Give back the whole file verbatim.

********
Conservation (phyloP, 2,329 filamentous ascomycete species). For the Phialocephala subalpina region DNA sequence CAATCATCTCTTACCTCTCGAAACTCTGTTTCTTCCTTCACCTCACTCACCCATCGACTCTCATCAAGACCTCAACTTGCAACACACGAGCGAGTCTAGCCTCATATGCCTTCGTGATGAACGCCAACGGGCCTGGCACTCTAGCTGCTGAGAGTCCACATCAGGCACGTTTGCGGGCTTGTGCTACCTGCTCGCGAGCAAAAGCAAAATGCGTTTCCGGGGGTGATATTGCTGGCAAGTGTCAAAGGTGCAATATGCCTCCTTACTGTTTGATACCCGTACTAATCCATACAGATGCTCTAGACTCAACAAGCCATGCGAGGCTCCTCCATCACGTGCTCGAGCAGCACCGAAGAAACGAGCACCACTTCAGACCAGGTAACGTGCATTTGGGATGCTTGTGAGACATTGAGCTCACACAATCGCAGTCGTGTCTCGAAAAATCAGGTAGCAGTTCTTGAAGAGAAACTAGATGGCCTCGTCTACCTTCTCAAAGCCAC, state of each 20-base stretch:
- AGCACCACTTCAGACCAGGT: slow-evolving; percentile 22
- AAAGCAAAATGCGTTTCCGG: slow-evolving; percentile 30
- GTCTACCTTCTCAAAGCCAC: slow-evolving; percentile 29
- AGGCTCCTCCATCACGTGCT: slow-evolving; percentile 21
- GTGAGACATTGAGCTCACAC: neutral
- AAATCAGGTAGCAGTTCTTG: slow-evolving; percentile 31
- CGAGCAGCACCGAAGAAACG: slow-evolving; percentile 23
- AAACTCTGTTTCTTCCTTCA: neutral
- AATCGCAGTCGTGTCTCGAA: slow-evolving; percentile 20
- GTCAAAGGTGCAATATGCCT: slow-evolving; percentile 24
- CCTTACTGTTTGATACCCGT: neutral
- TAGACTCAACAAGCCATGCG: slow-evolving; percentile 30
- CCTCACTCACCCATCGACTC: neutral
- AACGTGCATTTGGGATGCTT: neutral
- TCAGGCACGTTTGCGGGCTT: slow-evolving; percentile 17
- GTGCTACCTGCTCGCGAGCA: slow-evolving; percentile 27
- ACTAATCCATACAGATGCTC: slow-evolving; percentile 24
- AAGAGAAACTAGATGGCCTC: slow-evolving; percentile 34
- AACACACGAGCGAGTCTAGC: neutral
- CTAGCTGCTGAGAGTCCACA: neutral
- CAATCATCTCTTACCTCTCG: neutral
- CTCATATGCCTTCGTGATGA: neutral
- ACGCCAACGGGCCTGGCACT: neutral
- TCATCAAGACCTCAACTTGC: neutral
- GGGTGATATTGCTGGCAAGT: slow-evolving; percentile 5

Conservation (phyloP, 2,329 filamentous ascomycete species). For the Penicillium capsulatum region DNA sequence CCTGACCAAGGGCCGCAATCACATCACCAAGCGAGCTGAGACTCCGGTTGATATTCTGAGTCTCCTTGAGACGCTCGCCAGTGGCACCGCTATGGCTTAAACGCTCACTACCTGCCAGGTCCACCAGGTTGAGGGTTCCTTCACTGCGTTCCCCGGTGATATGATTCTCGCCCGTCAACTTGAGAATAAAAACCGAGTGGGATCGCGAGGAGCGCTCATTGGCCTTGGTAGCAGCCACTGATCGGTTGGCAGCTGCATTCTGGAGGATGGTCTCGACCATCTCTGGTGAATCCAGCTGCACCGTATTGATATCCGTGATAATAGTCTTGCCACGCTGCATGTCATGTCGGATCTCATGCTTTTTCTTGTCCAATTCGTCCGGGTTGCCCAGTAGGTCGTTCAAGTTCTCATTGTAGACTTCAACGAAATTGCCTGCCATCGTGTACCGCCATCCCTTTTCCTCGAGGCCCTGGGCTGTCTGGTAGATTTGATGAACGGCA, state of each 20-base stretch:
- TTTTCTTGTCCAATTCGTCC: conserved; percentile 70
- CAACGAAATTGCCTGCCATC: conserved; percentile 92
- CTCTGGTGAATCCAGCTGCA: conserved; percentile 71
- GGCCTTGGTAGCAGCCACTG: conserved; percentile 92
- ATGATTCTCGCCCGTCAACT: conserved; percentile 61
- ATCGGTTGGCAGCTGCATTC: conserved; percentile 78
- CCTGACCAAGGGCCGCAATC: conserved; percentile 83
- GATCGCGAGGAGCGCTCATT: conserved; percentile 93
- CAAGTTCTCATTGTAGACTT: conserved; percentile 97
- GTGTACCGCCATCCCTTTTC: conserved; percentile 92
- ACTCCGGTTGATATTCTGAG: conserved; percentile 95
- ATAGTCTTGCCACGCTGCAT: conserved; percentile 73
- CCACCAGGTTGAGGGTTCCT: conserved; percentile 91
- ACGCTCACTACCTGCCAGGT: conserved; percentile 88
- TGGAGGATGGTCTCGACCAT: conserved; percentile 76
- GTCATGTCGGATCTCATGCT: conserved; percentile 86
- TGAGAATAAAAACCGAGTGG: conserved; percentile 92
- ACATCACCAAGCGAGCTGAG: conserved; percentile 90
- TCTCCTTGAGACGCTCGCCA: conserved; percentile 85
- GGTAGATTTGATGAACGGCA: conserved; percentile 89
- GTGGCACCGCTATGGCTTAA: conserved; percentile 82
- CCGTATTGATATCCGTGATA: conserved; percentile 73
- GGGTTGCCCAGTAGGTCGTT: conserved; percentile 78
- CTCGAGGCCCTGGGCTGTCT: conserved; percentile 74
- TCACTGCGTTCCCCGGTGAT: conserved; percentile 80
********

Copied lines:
Conservation (phyloP, 2,329 filamentous ascomycete species). For the Phialocephala subalpina region DNA sequence CAATCATCTCTTACCTCTCGAAACTCTGTTTCTTCCTTCACCTCACTCACCCATCGACTCTCATCAAGACCTCAACTTGCAACACACGAGCGAGTCTAGCCTCATATGCCTTCGTGATGAACGCCAACGGGCCTGGCACTCTAGCTGCTGAGAGTCCACATCAGGCACGTTTGCGGGCTTGTGCTACCTGCTCGCGAGCAAAAGCAAAATGCGTTTCCGGGGGTGATATTGCTGGCAAGTGTCAAAGGTGCAATATGCCTCCTTACTGTTTGATACCCGTACTAATCCATACAGATGCTCTAGACTCAACAAGCCATGCGAGGCTCCTCCATCACGTGCTCGAGCAGCACCGAAGAAACGAGCACCACTTCAGACCAGGTAACGTGCATTTGGGATGCTTGTGAGACATTGAGCTCACACAATCGCAGTCGTGTCTCGAAAAATCAGGTAGCAGTTCTTGAAGAGAAACTAGATGGCCTCGTCTACCTTCTCAAAGCCAC, state of each 20-base stretch:
- AGCACCACTTCAGACCAGGT: slow-evolving; percentile 22
- AAAGCAAAATGCGTTTCCGG: slow-evolving; percentile 30
- GTCTACCTTCTCAAAGCCAC: slow-evolving; percentile 29
- AGGCTCCTCCATCACGTGCT: slow-evolving; percentile 21
- GTGAGACATTGAGCTCACAC: neutral
- AAATCAGGTAGCAGTTCTTG: slow-evolving; percentile 31
- CGAGCAGCACCGAAGAAACG: slow-evolving; percentile 23
- AAACTCTGTTTCTTCCTTCA: neutral
- AATCGCAGTCGTGTCTCGAA: slow-evolving; percentile 20
- GTCAAAGGTGCAATATGCCT: slow-evolving; percentile 24
- CCTTACTGTTTGATACCCGT: neutral
- TAGACTCAACAAGCCATGCG: slow-evolving; percentile 30
- CCTCACTCACCCATCGACTC: neutral
- AACGTGCATTTGGGATGCTT: neutral
- TCAGGCACGTTTGCGGGCTT: slow-evolving; percentile 17
- GTGCTACCTGCTCGCGAGCA: slow-evolving; percentile 27
- ACTAATCCATACAGATGCTC: slow-evolving; percentile 24
- AAGAGAAACTAGATGGCCTC: slow-evolving; percentile 34
- AACACACGAGCGAGTCTAGC: neutral
- CTAGCTGCTGAGAGTCCACA: neutral
- CAATCATCTCTTACCTCTCG: neutral
- CTCATATGCCTTCGTGATGA: neutral
- ACGCCAACGGGCCTGGCACT: neutral
- TCATCAAGACCTCAACTTGC: neutral
- GGGTGATATTGCTGGCAAGT: slow-evolving; percentile 5

Conservation (phyloP, 2,329 filamentous ascomycete species). For the Penicillium capsulatum region DNA sequence CCTGACCAAGGGCCGCAATCACATCACCAAGCGAGCTGAGACTCCGGTTGATATTCTGAGTCTCCTTGAGACGCTCGCCAGTGGCACCGCTATGGCTTAAACGCTCACTACCTGCCAGGTCCACCAGGTTGAGGGTTCCTTCACTGCGTTCCCCGGTGATATGATTCTCGCCCGTCAACTTGAGAATAAAAACCGAGTGGGATCGCGAGGAGCGCTCATTGGCCTTGGTAGCAGCCACTGATCGGTTGGCAGCTGCATTCTGGAGGATGGTCTCGACCATCTCTGGTGAATCCAGCTGCACCGTATTGATATCCGTGATAATAGTCTTGCCACGCTGCATGTCATGTCGGATCTCATGCTTTTTCTTGTCCAATTCGTCCGGGTTGCCCAGTAGGTCGTTCAAGTTCTCATTGTAGACTTCAACGAAATTGCCTGCCATCGTGTACCGCCATCCCTTTTCCTCGAGGCCCTGGGCTGTCTGGTAGATTTGATGAACGGCA, state of each 20-base stretch:
- TTTTCTTGTCCAATTCGTCC: conserved; percentile 70
- CAACGAAATTGCCTGCCATC: conserved; percentile 92
- CTCTGGTGAATCCAGCTGCA: conserved; percentile 71
- GGCCTTGGTAGCAGCCACTG: conserved; percentile 92
- ATGATTCTCGCCCGTCAACT: conserved; percentile 61
- ATCGGTTGGCAGCTGCATTC: conserved; percentile 78
- CCTGACCAAGGGCCGCAATC: conserved; percentile 83
- GATCGCGAGGAGCGCTCATT: conserved; percentile 93
- CAAGTTCTCATTGTAGACTT: conserved; percentile 97
- GTGTACCGCCATCCCTTTTC: conserved; percentile 92
- ACTCCGGTTGATATTCTGAG: conserved; percentile 95
- ATAGTCTTGCCACGCTGCAT: conserved; percentile 73
- CCACCAGGTTGAGGGTTCCT: conserved; percentile 91
- ACGCTCACTACCTGCCAGGT: conserved; percentile 88
- TGGAGGATGGTCTCGACCAT: conserved; percentile 76
- GTCATGTCGGATCTCATGCT: conserved; percentile 86
- TGAGAATAAAAACCGAGTGG: conserved; percentile 92
- ACATCACCAAGCGAGCTGAG: conserved; percentile 90
- TCTCCTTGAGACGCTCGCCA: conserved; percentile 85
- GGTAGATTTGATGAACGGCA: conserved; percentile 89
- GTGGCACCGCTATGGCTTAA: conserved; percentile 82
- CCGTATTGATATCCGTGATA: conserved; percentile 73
- GGGTTGCCCAGTAGGTCGTT: conserved; percentile 78
- CTCGAGGCCCTGGGCTGTCT: conserved; percentile 74
- TCACTGCGTTCCCCGGTGAT: conserved; percentile 80